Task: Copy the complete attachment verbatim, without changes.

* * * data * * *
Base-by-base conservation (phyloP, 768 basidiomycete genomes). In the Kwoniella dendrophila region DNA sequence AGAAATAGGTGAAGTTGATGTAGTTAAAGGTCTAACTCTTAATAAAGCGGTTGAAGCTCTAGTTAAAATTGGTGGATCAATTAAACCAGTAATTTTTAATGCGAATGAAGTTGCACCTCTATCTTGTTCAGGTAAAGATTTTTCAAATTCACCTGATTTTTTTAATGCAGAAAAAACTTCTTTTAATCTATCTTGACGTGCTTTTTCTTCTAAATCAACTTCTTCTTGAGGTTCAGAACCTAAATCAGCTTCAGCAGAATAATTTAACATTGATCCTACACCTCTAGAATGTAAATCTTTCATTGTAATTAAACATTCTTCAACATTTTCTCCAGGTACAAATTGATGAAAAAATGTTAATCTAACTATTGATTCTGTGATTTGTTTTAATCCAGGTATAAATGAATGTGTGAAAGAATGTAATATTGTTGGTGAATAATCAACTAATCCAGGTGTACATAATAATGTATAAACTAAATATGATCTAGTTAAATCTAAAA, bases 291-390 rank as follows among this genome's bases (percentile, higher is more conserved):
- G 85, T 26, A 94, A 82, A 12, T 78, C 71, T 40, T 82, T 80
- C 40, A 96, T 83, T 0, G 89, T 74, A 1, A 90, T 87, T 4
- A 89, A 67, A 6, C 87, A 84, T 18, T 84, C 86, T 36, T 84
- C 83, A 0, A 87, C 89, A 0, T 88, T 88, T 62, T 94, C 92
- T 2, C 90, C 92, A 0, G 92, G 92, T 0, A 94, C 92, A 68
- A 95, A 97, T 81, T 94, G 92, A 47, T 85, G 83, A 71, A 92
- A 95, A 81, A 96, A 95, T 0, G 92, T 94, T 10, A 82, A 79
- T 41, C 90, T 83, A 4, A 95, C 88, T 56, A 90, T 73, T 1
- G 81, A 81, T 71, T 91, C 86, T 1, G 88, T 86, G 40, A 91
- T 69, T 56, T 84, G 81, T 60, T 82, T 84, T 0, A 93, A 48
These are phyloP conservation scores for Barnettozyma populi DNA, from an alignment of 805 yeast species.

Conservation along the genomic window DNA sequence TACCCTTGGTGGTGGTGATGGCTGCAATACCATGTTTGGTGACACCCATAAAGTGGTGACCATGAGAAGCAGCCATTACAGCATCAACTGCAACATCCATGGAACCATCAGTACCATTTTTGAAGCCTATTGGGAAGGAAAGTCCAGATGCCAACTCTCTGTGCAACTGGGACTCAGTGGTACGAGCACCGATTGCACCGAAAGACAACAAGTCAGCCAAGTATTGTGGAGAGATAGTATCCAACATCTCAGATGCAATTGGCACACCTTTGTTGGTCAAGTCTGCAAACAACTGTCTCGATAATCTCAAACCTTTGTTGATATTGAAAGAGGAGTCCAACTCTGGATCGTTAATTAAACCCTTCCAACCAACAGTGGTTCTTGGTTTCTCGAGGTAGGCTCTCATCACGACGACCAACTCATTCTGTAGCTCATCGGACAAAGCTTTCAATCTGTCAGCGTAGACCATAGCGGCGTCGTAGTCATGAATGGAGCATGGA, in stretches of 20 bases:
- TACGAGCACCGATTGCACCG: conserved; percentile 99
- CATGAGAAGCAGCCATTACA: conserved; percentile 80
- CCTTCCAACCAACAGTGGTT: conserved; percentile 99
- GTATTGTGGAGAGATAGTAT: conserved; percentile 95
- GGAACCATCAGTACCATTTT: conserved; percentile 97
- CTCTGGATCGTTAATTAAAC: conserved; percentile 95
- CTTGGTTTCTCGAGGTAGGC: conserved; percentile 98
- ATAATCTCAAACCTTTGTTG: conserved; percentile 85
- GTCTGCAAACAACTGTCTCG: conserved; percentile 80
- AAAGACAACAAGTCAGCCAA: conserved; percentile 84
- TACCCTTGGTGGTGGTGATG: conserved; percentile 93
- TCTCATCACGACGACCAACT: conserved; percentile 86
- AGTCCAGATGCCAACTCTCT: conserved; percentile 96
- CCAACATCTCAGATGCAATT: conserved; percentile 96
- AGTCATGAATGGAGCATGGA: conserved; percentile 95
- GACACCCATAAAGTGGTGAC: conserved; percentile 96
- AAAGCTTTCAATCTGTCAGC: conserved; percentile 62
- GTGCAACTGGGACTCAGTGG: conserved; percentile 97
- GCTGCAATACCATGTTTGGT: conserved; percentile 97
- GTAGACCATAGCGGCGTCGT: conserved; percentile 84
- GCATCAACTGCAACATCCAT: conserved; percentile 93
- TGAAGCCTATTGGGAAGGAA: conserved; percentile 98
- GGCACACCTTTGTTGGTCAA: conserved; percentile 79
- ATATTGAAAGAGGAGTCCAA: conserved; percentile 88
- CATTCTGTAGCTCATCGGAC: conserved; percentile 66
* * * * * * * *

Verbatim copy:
Base-by-base conservation (phyloP, 768 basidiomycete genomes). In the Kwoniella dendrophila region DNA sequence AGAAATAGGTGAAGTTGATGTAGTTAAAGGTCTAACTCTTAATAAAGCGGTTGAAGCTCTAGTTAAAATTGGTGGATCAATTAAACCAGTAATTTTTAATGCGAATGAAGTTGCACCTCTATCTTGTTCAGGTAAAGATTTTTCAAATTCACCTGATTTTTTTAATGCAGAAAAAACTTCTTTTAATCTATCTTGACGTGCTTTTTCTTCTAAATCAACTTCTTCTTGAGGTTCAGAACCTAAATCAGCTTCAGCAGAATAATTTAACATTGATCCTACACCTCTAGAATGTAAATCTTTCATTGTAATTAAACATTCTTCAACATTTTCTCCAGGTACAAATTGATGAAAAAATGTTAATCTAACTATTGATTCTGTGATTTGTTTTAATCCAGGTATAAATGAATGTGTGAAAGAATGTAATATTGTTGGTGAATAATCAACTAATCCAGGTGTACATAATAATGTATAAACTAAATATGATCTAGTTAAATCTAAAA, bases 291-390 rank as follows among this genome's bases (percentile, higher is more conserved):
- G 85, T 26, A 94, A 82, A 12, T 78, C 71, T 40, T 82, T 80
- C 40, A 96, T 83, T 0, G 89, T 74, A 1, A 90, T 87, T 4
- A 89, A 67, A 6, C 87, A 84, T 18, T 84, C 86, T 36, T 84
- C 83, A 0, A 87, C 89, A 0, T 88, T 88, T 62, T 94, C 92
- T 2, C 90, C 92, A 0, G 92, G 92, T 0, A 94, C 92, A 68
- A 95, A 97, T 81, T 94, G 92, A 47, T 85, G 83, A 71, A 92
- A 95, A 81, A 96, A 95, T 0, G 92, T 94, T 10, A 82, A 79
- T 41, C 90, T 83, A 4, A 95, C 88, T 56, A 90, T 73, T 1
- G 81, A 81, T 71, T 91, C 86, T 1, G 88, T 86, G 40, A 91
- T 69, T 56, T 84, G 81, T 60, T 82, T 84, T 0, A 93, A 48
These are phyloP conservation scores for Barnettozyma populi DNA, from an alignment of 805 yeast species.

Conservation along the genomic window DNA sequence TACCCTTGGTGGTGGTGATGGCTGCAATACCATGTTTGGTGACACCCATAAAGTGGTGACCATGAGAAGCAGCCATTACAGCATCAACTGCAACATCCATGGAACCATCAGTACCATTTTTGAAGCCTATTGGGAAGGAAAGTCCAGATGCCAACTCTCTGTGCAACTGGGACTCAGTGGTACGAGCACCGATTGCACCGAAAGACAACAAGTCAGCCAAGTATTGTGGAGAGATAGTATCCAACATCTCAGATGCAATTGGCACACCTTTGTTGGTCAAGTCTGCAAACAACTGTCTCGATAATCTCAAACCTTTGTTGATATTGAAAGAGGAGTCCAACTCTGGATCGTTAATTAAACCCTTCCAACCAACAGTGGTTCTTGGTTTCTCGAGGTAGGCTCTCATCACGACGACCAACTCATTCTGTAGCTCATCGGACAAAGCTTTCAATCTGTCAGCGTAGACCATAGCGGCGTCGTAGTCATGAATGGAGCATGGA, in stretches of 20 bases:
- TACGAGCACCGATTGCACCG: conserved; percentile 99
- CATGAGAAGCAGCCATTACA: conserved; percentile 80
- CCTTCCAACCAACAGTGGTT: conserved; percentile 99
- GTATTGTGGAGAGATAGTAT: conserved; percentile 95
- GGAACCATCAGTACCATTTT: conserved; percentile 97
- CTCTGGATCGTTAATTAAAC: conserved; percentile 95
- CTTGGTTTCTCGAGGTAGGC: conserved; percentile 98
- ATAATCTCAAACCTTTGTTG: conserved; percentile 85
- GTCTGCAAACAACTGTCTCG: conserved; percentile 80
- AAAGACAACAAGTCAGCCAA: conserved; percentile 84
- TACCCTTGGTGGTGGTGATG: conserved; percentile 93
- TCTCATCACGACGACCAACT: conserved; percentile 86
- AGTCCAGATGCCAACTCTCT: conserved; percentile 96
- CCAACATCTCAGATGCAATT: conserved; percentile 96
- AGTCATGAATGGAGCATGGA: conserved; percentile 95
- GACACCCATAAAGTGGTGAC: conserved; percentile 96
- AAAGCTTTCAATCTGTCAGC: conserved; percentile 62
- GTGCAACTGGGACTCAGTGG: conserved; percentile 97
- GCTGCAATACCATGTTTGGT: conserved; percentile 97
- GTAGACCATAGCGGCGTCGT: conserved; percentile 84
- GCATCAACTGCAACATCCAT: conserved; percentile 93
- TGAAGCCTATTGGGAAGGAA: conserved; percentile 98
- GGCACACCTTTGTTGGTCAA: conserved; percentile 79
- ATATTGAAAGAGGAGTCCAA: conserved; percentile 88
- CATTCTGTAGCTCATCGGAC: conserved; percentile 66